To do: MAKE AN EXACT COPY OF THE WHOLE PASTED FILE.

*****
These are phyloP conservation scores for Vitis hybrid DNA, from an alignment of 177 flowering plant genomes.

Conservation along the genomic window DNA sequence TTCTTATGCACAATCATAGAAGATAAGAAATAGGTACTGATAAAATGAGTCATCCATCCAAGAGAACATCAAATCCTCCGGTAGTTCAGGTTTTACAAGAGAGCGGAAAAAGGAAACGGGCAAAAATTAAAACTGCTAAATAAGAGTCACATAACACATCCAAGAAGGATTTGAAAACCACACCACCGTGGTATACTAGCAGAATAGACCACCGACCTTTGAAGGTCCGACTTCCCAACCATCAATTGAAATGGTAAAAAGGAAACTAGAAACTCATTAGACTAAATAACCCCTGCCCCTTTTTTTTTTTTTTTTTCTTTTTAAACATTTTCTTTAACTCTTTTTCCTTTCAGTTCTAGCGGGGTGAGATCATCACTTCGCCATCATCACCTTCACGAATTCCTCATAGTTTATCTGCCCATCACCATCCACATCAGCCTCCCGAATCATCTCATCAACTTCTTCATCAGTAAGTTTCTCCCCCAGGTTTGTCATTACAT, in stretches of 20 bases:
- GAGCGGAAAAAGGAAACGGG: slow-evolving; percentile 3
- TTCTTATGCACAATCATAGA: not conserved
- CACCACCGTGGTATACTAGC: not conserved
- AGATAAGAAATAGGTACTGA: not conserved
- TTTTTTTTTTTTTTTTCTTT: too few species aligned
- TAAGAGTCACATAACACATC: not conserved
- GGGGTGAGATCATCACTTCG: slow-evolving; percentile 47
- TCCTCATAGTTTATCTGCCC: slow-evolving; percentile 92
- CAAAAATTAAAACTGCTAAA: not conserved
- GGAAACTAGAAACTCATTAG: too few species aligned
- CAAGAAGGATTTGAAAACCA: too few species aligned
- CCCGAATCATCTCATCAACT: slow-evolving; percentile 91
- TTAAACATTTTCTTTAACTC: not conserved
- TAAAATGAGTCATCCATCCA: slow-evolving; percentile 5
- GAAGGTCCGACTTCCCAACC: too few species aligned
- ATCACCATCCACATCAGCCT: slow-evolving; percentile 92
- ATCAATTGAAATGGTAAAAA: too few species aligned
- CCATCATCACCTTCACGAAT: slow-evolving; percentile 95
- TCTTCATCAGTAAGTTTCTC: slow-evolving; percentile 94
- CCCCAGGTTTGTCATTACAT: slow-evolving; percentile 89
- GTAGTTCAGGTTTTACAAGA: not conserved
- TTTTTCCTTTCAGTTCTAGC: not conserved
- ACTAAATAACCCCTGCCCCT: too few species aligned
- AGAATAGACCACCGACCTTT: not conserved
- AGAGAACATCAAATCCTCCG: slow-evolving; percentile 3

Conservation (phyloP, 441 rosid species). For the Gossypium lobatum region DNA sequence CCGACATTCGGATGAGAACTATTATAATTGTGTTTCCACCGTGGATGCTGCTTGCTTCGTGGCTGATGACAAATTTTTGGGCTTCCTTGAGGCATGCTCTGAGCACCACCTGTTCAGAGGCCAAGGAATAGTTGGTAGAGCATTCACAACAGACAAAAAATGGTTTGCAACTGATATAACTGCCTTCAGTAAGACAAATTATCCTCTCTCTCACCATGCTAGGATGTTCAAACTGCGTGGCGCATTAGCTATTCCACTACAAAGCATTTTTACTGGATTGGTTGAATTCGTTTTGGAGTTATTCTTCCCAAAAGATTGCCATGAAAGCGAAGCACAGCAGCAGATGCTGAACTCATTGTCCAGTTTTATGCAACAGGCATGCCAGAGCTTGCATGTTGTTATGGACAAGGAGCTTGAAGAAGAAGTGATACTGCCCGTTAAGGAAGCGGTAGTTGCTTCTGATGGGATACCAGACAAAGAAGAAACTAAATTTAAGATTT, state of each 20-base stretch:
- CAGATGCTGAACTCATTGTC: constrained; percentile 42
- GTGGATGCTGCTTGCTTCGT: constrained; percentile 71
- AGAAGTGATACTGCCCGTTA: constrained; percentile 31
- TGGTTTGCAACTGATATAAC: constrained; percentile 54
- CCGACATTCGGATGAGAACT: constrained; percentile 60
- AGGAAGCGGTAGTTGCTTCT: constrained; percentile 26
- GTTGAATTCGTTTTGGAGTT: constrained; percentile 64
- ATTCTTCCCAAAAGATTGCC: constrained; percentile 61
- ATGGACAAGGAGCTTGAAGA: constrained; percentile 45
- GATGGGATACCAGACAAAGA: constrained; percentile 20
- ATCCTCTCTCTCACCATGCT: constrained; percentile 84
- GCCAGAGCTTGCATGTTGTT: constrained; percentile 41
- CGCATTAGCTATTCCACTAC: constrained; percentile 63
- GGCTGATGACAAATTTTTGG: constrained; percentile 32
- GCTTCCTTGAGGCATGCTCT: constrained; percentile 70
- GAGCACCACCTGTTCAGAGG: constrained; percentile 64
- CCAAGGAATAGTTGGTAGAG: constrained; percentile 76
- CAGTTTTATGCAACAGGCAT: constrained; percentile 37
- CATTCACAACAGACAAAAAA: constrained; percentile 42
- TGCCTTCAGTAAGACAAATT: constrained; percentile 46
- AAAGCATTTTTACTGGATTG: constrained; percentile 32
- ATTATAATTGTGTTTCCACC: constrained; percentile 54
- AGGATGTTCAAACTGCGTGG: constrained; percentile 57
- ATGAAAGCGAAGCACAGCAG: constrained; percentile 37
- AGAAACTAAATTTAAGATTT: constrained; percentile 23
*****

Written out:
These are phyloP conservation scores for Vitis hybrid DNA, from an alignment of 177 flowering plant genomes.

Conservation along the genomic window DNA sequence TTCTTATGCACAATCATAGAAGATAAGAAATAGGTACTGATAAAATGAGTCATCCATCCAAGAGAACATCAAATCCTCCGGTAGTTCAGGTTTTACAAGAGAGCGGAAAAAGGAAACGGGCAAAAATTAAAACTGCTAAATAAGAGTCACATAACACATCCAAGAAGGATTTGAAAACCACACCACCGTGGTATACTAGCAGAATAGACCACCGACCTTTGAAGGTCCGACTTCCCAACCATCAATTGAAATGGTAAAAAGGAAACTAGAAACTCATTAGACTAAATAACCCCTGCCCCTTTTTTTTTTTTTTTTTCTTTTTAAACATTTTCTTTAACTCTTTTTCCTTTCAGTTCTAGCGGGGTGAGATCATCACTTCGCCATCATCACCTTCACGAATTCCTCATAGTTTATCTGCCCATCACCATCCACATCAGCCTCCCGAATCATCTCATCAACTTCTTCATCAGTAAGTTTCTCCCCCAGGTTTGTCATTACAT, in stretches of 20 bases:
- GAGCGGAAAAAGGAAACGGG: slow-evolving; percentile 3
- TTCTTATGCACAATCATAGA: not conserved
- CACCACCGTGGTATACTAGC: not conserved
- AGATAAGAAATAGGTACTGA: not conserved
- TTTTTTTTTTTTTTTTCTTT: too few species aligned
- TAAGAGTCACATAACACATC: not conserved
- GGGGTGAGATCATCACTTCG: slow-evolving; percentile 47
- TCCTCATAGTTTATCTGCCC: slow-evolving; percentile 92
- CAAAAATTAAAACTGCTAAA: not conserved
- GGAAACTAGAAACTCATTAG: too few species aligned
- CAAGAAGGATTTGAAAACCA: too few species aligned
- CCCGAATCATCTCATCAACT: slow-evolving; percentile 91
- TTAAACATTTTCTTTAACTC: not conserved
- TAAAATGAGTCATCCATCCA: slow-evolving; percentile 5
- GAAGGTCCGACTTCCCAACC: too few species aligned
- ATCACCATCCACATCAGCCT: slow-evolving; percentile 92
- ATCAATTGAAATGGTAAAAA: too few species aligned
- CCATCATCACCTTCACGAAT: slow-evolving; percentile 95
- TCTTCATCAGTAAGTTTCTC: slow-evolving; percentile 94
- CCCCAGGTTTGTCATTACAT: slow-evolving; percentile 89
- GTAGTTCAGGTTTTACAAGA: not conserved
- TTTTTCCTTTCAGTTCTAGC: not conserved
- ACTAAATAACCCCTGCCCCT: too few species aligned
- AGAATAGACCACCGACCTTT: not conserved
- AGAGAACATCAAATCCTCCG: slow-evolving; percentile 3

Conservation (phyloP, 441 rosid species). For the Gossypium lobatum region DNA sequence CCGACATTCGGATGAGAACTATTATAATTGTGTTTCCACCGTGGATGCTGCTTGCTTCGTGGCTGATGACAAATTTTTGGGCTTCCTTGAGGCATGCTCTGAGCACCACCTGTTCAGAGGCCAAGGAATAGTTGGTAGAGCATTCACAACAGACAAAAAATGGTTTGCAACTGATATAACTGCCTTCAGTAAGACAAATTATCCTCTCTCTCACCATGCTAGGATGTTCAAACTGCGTGGCGCATTAGCTATTCCACTACAAAGCATTTTTACTGGATTGGTTGAATTCGTTTTGGAGTTATTCTTCCCAAAAGATTGCCATGAAAGCGAAGCACAGCAGCAGATGCTGAACTCATTGTCCAGTTTTATGCAACAGGCATGCCAGAGCTTGCATGTTGTTATGGACAAGGAGCTTGAAGAAGAAGTGATACTGCCCGTTAAGGAAGCGGTAGTTGCTTCTGATGGGATACCAGACAAAGAAGAAACTAAATTTAAGATTT, state of each 20-base stretch:
- CAGATGCTGAACTCATTGTC: constrained; percentile 42
- GTGGATGCTGCTTGCTTCGT: constrained; percentile 71
- AGAAGTGATACTGCCCGTTA: constrained; percentile 31
- TGGTTTGCAACTGATATAAC: constrained; percentile 54
- CCGACATTCGGATGAGAACT: constrained; percentile 60
- AGGAAGCGGTAGTTGCTTCT: constrained; percentile 26
- GTTGAATTCGTTTTGGAGTT: constrained; percentile 64
- ATTCTTCCCAAAAGATTGCC: constrained; percentile 61
- ATGGACAAGGAGCTTGAAGA: constrained; percentile 45
- GATGGGATACCAGACAAAGA: constrained; percentile 20
- ATCCTCTCTCTCACCATGCT: constrained; percentile 84
- GCCAGAGCTTGCATGTTGTT: constrained; percentile 41
- CGCATTAGCTATTCCACTAC: constrained; percentile 63
- GGCTGATGACAAATTTTTGG: constrained; percentile 32
- GCTTCCTTGAGGCATGCTCT: constrained; percentile 70
- GAGCACCACCTGTTCAGAGG: constrained; percentile 64
- CCAAGGAATAGTTGGTAGAG: constrained; percentile 76
- CAGTTTTATGCAACAGGCAT: constrained; percentile 37
- CATTCACAACAGACAAAAAA: constrained; percentile 42
- TGCCTTCAGTAAGACAAATT: constrained; percentile 46
- AAAGCATTTTTACTGGATTG: constrained; percentile 32
- ATTATAATTGTGTTTCCACC: constrained; percentile 54
- AGGATGTTCAAACTGCGTGG: constrained; percentile 57
- ATGAAAGCGAAGCACAGCAG: constrained; percentile 37
- AGAAACTAAATTTAAGATTT: constrained; percentile 23